Leigh Brackett
Ah, yes, classic science fiction, where the women were fierce…

72 thoughts on “The Slow, Dark Eclipse of the Soul

  1. I can only think someone who thinks history has no relevance would say, who cares about the classics. As to writing reviews I hope you continue onward and upward. Not reviewing certain authors crosses over into the PC mindset. I abhor PC since it paralyzes thought and openness about our world. Don’t be discouraged. Think of the source and continue to pour out your thoughts on the world and the written page. The pendulum must have started back in the opposite direction by now.

    1. I do write (on average) a review a week on my blog. It’s very rare that I do a negative review, if only because I can’t bring myself to finish a really bad book. I was really taken aback to be told that I shouldn’t do reviews because I’m an author and it looks bad for an author to say bad things about other authors.

        1. I have no problem promoting other writers – heck, I do that weekly with the Eat This while you Read That! series. So the occasional review that isn’t wholly glowing is not about me tearing down other authors so I look good. I’ll keep reading and reviewing honestly.

          1. You’ve also got to think an honest review, even if you didn’t love the book, would be helpful because things you didn’t like about it might appeal to others. Lets say an old guy bashing a fantasy book for having romance. It’ll make people who like romance go, “Oh cool, romance some guy didn’t like, probably for me.”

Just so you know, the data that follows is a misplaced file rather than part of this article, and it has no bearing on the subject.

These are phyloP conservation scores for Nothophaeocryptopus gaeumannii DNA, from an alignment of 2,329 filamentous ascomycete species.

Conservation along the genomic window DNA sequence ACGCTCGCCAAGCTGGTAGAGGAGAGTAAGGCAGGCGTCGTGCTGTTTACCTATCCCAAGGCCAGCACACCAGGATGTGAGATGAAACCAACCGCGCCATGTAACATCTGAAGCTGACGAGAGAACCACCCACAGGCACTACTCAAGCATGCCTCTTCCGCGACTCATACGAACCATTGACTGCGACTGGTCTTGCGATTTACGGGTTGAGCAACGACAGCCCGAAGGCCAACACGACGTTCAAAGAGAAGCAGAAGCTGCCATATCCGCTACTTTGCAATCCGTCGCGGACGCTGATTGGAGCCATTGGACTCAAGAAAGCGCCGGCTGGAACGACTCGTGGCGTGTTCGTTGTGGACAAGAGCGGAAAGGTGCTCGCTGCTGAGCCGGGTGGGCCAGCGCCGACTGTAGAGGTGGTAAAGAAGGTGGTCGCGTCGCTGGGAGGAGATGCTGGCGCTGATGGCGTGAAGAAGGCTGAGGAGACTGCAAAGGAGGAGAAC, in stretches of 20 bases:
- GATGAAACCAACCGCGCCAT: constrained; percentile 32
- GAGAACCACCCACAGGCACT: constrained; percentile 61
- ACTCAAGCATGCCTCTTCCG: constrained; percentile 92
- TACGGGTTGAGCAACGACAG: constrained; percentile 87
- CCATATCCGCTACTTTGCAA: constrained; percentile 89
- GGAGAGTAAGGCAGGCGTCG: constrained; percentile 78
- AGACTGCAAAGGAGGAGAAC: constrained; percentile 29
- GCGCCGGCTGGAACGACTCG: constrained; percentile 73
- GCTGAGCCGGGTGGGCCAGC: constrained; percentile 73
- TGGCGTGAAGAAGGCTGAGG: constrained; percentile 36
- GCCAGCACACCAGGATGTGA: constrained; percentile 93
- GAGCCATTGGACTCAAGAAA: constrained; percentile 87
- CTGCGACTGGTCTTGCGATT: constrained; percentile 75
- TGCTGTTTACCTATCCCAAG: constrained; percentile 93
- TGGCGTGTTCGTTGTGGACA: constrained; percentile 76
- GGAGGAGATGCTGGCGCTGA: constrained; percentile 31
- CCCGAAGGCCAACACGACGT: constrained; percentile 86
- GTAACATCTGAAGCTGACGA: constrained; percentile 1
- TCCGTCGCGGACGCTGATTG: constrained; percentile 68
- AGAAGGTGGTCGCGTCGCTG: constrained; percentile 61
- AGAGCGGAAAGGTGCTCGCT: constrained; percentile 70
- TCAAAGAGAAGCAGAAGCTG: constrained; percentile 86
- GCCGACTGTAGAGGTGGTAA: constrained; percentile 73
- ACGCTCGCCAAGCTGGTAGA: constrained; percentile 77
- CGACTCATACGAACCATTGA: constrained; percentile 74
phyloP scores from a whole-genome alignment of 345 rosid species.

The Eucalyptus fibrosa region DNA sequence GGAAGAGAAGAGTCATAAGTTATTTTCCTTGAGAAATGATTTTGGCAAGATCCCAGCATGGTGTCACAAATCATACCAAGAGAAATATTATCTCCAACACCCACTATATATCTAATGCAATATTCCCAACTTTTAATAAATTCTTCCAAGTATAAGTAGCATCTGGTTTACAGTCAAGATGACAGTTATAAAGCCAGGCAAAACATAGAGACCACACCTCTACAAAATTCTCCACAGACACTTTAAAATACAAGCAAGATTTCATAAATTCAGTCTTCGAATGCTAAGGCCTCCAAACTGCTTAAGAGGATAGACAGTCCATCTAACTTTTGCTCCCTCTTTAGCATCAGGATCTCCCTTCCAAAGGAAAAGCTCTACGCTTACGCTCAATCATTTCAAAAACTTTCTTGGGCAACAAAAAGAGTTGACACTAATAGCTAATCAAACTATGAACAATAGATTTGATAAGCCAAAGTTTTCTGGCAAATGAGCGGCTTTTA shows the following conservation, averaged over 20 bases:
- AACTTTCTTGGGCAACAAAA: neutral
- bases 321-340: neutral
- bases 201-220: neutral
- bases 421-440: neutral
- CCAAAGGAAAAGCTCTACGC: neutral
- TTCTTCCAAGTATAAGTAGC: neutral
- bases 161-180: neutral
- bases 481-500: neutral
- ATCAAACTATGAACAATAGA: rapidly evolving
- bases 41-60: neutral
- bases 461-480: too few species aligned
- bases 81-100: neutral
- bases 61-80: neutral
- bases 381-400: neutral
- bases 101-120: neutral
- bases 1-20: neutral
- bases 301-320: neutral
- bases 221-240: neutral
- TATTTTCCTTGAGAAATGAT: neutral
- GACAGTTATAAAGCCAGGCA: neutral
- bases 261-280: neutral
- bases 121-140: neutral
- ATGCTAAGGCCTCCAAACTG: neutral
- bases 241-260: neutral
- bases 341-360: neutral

1. Okay, I have to admit that Pixie Noir threw me because it was a guy POV from a female author. Not a bad thing, but it did make me do a double take and check that I had the right book because I’m not used to authors writing main characters of the other gender outside of kids’ books.

                1. Fortunately my name is ambiguous that there are readers who don’t realize at first I’m female. And I know it’s different, in my defense I never expected Lom to just… take over like he did ๐Ÿ™‚

                2. Andre Norton wrote books both with male and female main characters. Weber does as well. Heinlein. And so on. It doesn’t seem odd to me at all. But then generally I don’t care about the sex of the author (or the main character) if the story grabs me.

                  1. There are a lot of men who write female POV. So I really didn’t think much about it until I was working on it and realized I needed male input to do it right.